Emotional responses to King-Kopetzky syndrome: a qualitative study

Helen Pryce*

*Corresponding author for this work

Research output: Contribution to journalArticlepeer-review


The objective of the study was to identify the effects of King-Kopetzky syndrome on emotional well-being and the effects of emotional well-being on the condition itself. The study was designed as a qualitative study using semi-structured interviews, using six patients with long-standing hearing problems and exposure to a range of interventions. Participants were recruited from Audiology and Hearing Therapy Services, Bath and the Welsh Hearing Institute, Cardiff. Interviews were conducted in participants' homes and work places. King-Kopetzky syndrome was perceived to result in a change in level of anxiety, distress and depression. The determining factor in whether the change was positive (e.g. reduction in anxiety, distress or depression) or negative (e.g. increase in anxiety, distress or depression) was the person's interpretation of the experience of not hearing. This process of interpretation was based on feeling different towards other people, the relationship with the communicant person, and the confidence to employ strategies and the types of strategies chosen. Participants associated an increase in distress, anxiety or depression with an increase in mishearing or not hearing, and a reduction in hearing difficulties with a reduction in anxiety, distress and depression. It is hypothesised that emotional response to King-Kopetzky syndrome affects the degree of hearing difficulty experienced. Interventions aimed at the process of interpretation may be a means of empowering individuals in managing their own hearing difficulties.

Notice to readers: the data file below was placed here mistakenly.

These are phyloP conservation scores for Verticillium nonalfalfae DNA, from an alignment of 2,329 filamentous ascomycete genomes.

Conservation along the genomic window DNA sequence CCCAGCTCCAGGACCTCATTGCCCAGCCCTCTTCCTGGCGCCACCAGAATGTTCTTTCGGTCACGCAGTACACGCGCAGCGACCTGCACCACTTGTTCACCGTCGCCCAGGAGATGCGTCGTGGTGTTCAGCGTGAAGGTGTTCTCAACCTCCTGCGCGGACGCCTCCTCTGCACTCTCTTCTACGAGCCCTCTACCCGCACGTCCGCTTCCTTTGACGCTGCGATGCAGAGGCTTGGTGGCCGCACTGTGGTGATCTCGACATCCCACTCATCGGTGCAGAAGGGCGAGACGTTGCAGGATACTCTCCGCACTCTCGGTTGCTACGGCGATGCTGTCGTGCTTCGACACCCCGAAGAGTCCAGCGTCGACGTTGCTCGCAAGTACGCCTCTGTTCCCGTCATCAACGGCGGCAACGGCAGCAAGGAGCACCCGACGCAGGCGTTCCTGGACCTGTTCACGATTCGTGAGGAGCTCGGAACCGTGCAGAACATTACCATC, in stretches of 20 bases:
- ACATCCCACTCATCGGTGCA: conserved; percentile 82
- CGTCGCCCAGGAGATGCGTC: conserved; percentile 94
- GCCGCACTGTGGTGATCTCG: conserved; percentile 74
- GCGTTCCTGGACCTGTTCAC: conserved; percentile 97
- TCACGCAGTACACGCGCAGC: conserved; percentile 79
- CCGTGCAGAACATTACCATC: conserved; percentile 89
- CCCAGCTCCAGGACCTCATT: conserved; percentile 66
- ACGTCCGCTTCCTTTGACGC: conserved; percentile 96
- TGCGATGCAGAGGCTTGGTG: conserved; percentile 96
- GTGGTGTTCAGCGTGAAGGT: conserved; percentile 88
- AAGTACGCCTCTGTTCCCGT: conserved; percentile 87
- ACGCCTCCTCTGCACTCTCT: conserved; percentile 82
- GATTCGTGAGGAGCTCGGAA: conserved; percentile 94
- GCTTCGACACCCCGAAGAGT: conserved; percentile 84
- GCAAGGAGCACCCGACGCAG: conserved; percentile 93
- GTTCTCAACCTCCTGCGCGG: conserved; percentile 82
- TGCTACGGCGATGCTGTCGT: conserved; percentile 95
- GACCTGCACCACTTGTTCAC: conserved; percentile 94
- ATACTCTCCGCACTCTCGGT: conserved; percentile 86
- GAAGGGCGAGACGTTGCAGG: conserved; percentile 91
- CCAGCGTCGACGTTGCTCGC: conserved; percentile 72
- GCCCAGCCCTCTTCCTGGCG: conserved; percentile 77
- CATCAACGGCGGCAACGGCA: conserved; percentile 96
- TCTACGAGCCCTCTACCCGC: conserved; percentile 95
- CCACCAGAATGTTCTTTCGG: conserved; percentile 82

Original languageEnglish
Pages (from-to)247-254
Number of pages8
JournalAudiological Medicine
Issue number4
Publication statusPublished - 2003


  • emotional effects
  • evaluation
  • grounded theory
  • obscure auditory dysfunction


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